“I think the two of them will work very well together and complement each other in that session,” Prof O’Connor stated.
There is increasing interest from the Irish medical community in the area of biosimilars, especially with the relatively recent European approval of a biosimilar for one of the longest-established biologics — infliximab. There will be two expert speakers on biosimilars during the IBD session at the meeting, and Prof O’Connor said the key questions are whether biosimilars are as effective as the established original medications and the pharmacoeconomic aspect.
“No more than the previous question, if a generic is as good as the original, this session will explore that. Can we save large sums of money by using biosimilars? I’m very interested in what the two speakers — Prof Arnold Vulto, Professor of Hospital Pharmacy and Practical Therapeutics, Erasmus University Medical Centre, Netherlands, and Prof Fernando Magro, Consultant Gastroenterologist, Centro Hospitalar, Portugal — will have to say. There is pressure to reduce costs, and some of our drugs in gastroenterology are a huge cost given the volume of usage so it is an issue we have to face,” he commented.
Prof O’Connor also has a strong interest in supporting and promoting Irish gastroenterology research. His research interests include helicobacter infection, endoscopic retrograde of cholangiopancreatography (ERCP), gastro-oesophageal reflux and prescribing patterns.
The meeting will feature oral presentations on a number of the submitted gastroenterology research projects. This year, there has been a significant number of submitted articles on liver disease and IBD, Prof O’Connor reported. “This reflects where research activity is moving towards in gastroenterology. The hepatitis C scandal that we inherited from the 1980s was curiously a trigger for a lot of fantastic research activity and significant findings in basic virology and hepatology in this country,” he said.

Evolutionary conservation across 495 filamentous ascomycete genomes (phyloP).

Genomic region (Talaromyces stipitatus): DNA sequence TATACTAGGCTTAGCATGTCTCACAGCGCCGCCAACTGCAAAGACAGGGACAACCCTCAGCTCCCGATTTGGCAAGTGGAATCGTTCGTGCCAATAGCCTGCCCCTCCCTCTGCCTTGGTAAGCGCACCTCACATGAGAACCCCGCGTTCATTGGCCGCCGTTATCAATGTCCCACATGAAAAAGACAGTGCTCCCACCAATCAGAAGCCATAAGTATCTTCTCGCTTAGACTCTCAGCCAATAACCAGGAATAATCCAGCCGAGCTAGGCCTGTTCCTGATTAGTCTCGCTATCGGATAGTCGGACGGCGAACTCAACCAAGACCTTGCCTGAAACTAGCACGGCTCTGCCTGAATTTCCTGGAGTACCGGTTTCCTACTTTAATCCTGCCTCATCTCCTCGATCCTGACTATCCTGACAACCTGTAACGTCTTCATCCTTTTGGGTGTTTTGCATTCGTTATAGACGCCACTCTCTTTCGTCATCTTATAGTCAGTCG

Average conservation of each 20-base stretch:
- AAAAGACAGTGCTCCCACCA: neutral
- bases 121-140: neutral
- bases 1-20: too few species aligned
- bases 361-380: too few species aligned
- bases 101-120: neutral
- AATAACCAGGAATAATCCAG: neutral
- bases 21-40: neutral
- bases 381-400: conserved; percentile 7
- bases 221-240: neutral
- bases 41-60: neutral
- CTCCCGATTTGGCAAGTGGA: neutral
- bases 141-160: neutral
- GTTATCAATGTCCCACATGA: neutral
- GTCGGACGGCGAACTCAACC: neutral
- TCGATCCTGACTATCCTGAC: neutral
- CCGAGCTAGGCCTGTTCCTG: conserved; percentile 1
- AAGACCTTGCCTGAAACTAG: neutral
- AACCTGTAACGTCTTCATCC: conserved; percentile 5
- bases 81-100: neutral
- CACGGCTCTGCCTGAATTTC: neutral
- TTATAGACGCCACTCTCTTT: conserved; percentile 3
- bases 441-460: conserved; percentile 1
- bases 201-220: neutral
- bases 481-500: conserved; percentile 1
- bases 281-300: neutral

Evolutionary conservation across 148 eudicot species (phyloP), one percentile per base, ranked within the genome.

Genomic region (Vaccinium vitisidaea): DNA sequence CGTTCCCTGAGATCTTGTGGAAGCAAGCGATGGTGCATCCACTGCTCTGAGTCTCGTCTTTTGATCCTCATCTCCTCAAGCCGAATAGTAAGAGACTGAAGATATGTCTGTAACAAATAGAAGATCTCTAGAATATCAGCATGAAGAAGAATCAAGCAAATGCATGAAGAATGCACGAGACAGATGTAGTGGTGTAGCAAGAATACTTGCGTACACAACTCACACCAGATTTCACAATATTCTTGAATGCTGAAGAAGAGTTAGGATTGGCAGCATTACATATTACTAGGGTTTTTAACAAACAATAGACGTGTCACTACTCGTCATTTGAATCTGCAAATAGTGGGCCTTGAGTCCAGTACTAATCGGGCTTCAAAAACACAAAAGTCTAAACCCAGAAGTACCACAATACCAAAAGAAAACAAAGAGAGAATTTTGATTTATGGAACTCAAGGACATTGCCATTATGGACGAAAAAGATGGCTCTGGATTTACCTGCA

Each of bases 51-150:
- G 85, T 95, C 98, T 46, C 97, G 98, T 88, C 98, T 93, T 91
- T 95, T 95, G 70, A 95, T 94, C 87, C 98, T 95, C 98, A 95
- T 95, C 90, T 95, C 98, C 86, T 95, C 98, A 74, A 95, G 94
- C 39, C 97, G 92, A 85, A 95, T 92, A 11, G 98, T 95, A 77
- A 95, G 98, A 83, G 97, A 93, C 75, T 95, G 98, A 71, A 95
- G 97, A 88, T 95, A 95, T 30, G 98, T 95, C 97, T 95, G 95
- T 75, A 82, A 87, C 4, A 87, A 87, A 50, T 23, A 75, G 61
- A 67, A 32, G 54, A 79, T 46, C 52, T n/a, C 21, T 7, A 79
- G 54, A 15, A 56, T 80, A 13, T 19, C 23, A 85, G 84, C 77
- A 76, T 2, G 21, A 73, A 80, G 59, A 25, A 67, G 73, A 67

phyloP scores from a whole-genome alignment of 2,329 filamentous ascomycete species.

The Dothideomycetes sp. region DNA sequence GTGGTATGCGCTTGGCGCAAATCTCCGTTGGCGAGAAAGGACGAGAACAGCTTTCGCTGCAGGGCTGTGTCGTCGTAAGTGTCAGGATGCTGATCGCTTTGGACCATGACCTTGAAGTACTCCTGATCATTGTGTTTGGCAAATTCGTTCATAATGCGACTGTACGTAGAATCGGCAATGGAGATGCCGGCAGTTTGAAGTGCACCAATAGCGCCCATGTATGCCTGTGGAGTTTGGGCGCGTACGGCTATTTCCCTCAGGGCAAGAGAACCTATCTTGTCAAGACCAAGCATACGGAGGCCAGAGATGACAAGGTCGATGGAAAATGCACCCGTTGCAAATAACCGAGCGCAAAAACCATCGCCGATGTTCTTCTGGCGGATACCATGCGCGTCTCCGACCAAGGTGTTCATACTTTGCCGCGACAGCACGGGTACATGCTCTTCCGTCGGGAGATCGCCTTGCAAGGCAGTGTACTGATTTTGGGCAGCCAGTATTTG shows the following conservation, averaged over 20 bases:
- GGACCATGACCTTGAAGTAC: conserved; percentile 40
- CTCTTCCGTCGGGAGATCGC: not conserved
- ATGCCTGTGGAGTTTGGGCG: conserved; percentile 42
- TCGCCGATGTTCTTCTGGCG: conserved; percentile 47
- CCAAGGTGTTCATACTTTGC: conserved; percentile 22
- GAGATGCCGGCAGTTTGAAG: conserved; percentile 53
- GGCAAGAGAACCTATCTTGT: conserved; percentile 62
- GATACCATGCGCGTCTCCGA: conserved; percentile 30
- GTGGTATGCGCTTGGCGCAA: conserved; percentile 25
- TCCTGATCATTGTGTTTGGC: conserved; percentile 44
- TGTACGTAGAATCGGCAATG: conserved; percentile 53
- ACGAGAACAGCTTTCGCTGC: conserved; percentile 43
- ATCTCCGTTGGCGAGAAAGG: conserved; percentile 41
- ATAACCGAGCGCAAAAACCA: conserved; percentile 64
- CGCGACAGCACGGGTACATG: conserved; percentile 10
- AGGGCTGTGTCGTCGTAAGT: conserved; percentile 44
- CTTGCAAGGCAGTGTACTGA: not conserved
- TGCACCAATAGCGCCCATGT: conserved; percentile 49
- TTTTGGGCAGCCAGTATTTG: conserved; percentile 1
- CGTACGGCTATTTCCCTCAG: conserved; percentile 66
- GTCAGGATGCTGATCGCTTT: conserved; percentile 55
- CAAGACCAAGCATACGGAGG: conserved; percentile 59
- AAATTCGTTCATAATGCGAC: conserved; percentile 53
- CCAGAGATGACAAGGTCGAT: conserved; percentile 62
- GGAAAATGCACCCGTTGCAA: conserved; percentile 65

The field of gastroenterology has a strong multidisciplinary element, given the breath of diseases and conditions it covers, Prof O’Connor continued. This is reflected in the ISG’s meeting topics, speakers and attendees, which include pathologists, hepatologists, surgeons and oncologists, as well as gastroenterologists.
While next week’s meeting will be his last as President, Prof O’Connor will continue to support the Society in ensuring its members experience the very best clinical presentations from the world’s leading experts.
“Are we giving patients the right treatment and service? That is the main driver of trying to get as much excellence into these meeting programmes as possible. So we leave better informed and better able to look after our patients. All we hear about at the moment are standards or lack of standards and my role as President of the ISG has been pushing standards up, and ensuring that patients are getting the best… We have to keep up-to-date as a specialty and it is a pleasure doing that at ISG meetings,” Prof O’Connor concluded.